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The Goldston Family Coat of Arms

Family History

Fall Family Reunion

Coat of Arms

Goldston Family Cemetery

Goldston Family History
by Herbert J. Goldston

Pictures scaned at
Goldston Family Reunion 2002

African American Goldstons of Southeastern Tennessee (with roots in North Carolina)

Burke's Heraldy

Goldston:  Gules on a chevron between three saltires argent an annulet sable

Crest:  A minerva's head proper.

No Motto.


The distinguished, old family of Goldston, or Goldstone, was known for many generations in England before being known in America.  The Coat of Arms was granted prior to the seventeenth century and bears no motto, as these had not come into use generally until a later date.  The ancestral seat was first in Shropshire County, England.  The Minerva's head for a crest indicated qualities such as the Roman goddesses possessed, which were wisdom, learning, knowledge of the arts and war.  The shield bears the saltires, which were a type of cross known as the St. Andrew's Cross.  They were given to one who fought for freedom or religon or who had been distinguished in the crusades to the Holy Land.  The annulet on the chevron represented the orginal wedding ring and indicated a close family relationship.  The chevron represented the orginal home and denoted protection.  It was used as a symbol by the knighthood for protecting the homeland and for rank and honor.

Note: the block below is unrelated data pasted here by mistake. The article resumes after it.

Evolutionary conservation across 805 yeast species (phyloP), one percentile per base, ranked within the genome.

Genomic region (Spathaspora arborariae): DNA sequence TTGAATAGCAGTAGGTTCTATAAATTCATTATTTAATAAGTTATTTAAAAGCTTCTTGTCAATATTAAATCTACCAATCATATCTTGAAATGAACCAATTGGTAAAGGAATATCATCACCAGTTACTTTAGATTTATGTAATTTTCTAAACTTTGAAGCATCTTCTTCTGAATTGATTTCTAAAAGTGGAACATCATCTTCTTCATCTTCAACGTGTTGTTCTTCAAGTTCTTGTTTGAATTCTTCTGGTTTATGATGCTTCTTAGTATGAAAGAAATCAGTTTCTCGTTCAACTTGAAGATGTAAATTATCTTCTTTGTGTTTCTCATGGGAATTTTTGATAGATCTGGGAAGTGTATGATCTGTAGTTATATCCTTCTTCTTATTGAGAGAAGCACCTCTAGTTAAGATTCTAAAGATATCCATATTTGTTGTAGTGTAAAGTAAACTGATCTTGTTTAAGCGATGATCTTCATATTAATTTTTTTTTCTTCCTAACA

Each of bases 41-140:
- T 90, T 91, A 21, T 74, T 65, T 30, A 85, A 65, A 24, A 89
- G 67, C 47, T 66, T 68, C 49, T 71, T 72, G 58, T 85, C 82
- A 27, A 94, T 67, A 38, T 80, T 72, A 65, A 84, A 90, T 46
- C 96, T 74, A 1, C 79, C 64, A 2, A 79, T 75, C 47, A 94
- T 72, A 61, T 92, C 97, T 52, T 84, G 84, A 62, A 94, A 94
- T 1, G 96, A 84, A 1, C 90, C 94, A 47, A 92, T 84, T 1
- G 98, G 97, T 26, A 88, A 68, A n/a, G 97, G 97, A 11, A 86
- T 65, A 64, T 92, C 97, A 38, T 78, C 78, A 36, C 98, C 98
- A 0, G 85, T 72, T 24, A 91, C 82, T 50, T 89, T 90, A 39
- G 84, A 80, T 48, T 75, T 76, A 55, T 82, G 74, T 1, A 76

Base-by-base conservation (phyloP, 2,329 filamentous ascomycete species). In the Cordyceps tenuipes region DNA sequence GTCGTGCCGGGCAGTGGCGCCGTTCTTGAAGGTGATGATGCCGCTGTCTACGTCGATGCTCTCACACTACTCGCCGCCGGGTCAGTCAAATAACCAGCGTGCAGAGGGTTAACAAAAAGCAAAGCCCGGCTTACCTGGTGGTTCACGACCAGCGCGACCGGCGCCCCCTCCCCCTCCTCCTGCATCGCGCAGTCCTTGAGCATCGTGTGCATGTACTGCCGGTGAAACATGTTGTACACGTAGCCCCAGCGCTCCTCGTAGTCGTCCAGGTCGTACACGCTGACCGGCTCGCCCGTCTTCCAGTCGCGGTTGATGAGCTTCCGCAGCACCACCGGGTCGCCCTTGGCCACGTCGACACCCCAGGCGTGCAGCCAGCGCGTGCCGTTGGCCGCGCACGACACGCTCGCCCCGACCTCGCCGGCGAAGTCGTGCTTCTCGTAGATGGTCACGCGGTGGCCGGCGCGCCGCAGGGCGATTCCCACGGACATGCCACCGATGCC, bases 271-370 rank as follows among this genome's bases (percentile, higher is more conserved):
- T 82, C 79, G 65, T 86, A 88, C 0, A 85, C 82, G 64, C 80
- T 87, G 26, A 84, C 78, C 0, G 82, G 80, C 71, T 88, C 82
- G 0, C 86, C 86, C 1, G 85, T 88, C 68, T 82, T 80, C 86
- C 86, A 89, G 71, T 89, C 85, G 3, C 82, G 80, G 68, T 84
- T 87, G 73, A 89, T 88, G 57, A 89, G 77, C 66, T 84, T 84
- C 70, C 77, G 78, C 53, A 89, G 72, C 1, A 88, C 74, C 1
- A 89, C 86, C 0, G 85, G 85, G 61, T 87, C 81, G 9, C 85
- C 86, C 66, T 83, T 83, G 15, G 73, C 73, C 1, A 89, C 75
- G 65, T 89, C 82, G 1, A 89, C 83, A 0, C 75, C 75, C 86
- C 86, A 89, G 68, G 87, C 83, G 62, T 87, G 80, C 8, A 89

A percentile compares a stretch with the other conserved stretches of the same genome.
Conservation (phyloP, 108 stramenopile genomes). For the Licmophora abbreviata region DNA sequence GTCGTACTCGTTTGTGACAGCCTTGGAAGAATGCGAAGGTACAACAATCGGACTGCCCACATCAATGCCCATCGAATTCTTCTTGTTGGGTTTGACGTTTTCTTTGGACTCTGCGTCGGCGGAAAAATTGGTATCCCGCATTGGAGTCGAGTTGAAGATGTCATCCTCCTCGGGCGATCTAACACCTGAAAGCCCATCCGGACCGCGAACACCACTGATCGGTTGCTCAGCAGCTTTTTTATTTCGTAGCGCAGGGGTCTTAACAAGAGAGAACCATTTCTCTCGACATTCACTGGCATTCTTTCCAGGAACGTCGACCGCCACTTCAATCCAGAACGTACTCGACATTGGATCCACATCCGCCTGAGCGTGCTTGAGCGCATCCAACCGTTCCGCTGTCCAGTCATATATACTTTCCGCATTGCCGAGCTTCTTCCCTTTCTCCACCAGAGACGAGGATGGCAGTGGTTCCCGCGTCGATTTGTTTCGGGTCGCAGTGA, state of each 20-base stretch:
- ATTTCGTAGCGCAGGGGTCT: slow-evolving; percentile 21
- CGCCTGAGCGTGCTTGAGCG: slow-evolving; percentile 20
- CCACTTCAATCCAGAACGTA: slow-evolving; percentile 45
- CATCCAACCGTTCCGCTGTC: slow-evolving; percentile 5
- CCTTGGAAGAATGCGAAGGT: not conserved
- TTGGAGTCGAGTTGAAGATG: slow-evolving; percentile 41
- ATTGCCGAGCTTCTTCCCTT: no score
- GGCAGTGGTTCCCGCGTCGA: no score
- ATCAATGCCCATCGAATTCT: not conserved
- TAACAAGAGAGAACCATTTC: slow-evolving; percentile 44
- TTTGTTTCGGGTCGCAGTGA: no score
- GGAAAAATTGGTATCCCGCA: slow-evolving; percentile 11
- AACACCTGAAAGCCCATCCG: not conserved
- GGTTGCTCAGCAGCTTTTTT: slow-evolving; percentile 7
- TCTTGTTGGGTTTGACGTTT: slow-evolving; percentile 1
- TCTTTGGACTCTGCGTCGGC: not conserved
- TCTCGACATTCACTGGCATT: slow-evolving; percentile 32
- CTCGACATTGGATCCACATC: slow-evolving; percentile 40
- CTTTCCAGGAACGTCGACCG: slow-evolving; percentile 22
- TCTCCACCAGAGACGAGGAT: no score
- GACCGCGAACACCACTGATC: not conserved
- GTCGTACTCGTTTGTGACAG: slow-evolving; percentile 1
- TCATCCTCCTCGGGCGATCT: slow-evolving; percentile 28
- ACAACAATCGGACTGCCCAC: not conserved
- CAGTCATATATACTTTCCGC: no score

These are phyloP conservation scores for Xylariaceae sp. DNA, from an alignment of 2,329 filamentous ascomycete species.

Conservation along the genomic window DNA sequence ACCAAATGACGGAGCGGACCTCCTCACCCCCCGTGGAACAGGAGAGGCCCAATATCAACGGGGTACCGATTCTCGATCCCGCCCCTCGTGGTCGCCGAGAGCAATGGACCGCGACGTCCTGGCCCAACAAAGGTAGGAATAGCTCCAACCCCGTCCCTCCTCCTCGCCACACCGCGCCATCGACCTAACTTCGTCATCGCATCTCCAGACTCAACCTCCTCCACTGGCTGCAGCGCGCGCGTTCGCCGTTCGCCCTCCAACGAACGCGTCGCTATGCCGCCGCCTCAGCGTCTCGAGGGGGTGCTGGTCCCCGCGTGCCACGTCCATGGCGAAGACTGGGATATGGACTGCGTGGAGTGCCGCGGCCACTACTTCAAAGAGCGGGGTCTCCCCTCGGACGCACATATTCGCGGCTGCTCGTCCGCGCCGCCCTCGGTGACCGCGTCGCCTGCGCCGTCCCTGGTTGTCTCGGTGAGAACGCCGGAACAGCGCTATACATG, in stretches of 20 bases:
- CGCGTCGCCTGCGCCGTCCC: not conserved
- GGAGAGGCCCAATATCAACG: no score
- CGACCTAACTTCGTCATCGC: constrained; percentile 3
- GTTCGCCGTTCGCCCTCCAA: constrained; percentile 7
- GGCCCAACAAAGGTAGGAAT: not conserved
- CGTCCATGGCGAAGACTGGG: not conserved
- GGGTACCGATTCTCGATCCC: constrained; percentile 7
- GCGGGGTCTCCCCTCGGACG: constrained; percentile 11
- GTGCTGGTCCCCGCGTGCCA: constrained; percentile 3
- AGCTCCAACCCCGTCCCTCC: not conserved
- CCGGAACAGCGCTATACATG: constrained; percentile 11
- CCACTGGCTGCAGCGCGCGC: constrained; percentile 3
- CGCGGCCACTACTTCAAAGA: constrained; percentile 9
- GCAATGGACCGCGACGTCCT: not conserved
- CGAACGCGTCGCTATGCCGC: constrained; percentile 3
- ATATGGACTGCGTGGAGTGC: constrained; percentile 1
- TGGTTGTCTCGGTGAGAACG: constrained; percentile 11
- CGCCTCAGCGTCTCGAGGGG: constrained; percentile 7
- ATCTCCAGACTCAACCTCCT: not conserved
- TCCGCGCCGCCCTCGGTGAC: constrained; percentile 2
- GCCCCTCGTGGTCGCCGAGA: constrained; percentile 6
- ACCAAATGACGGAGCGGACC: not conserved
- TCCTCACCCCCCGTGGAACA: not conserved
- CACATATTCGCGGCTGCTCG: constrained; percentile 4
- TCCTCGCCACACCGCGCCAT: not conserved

Gules (red) represented 'a burning desire to fight for God and Country'

Argent (Silver) is for purity and constancy

Sable (black) represented dignity and sobriety.

Proper is the term used to describe the natural colors of an object

The leaves around the shield are used for decoration purposes only and bear no special significance.

This information was given to me by Kris Goldston-Gallegos.

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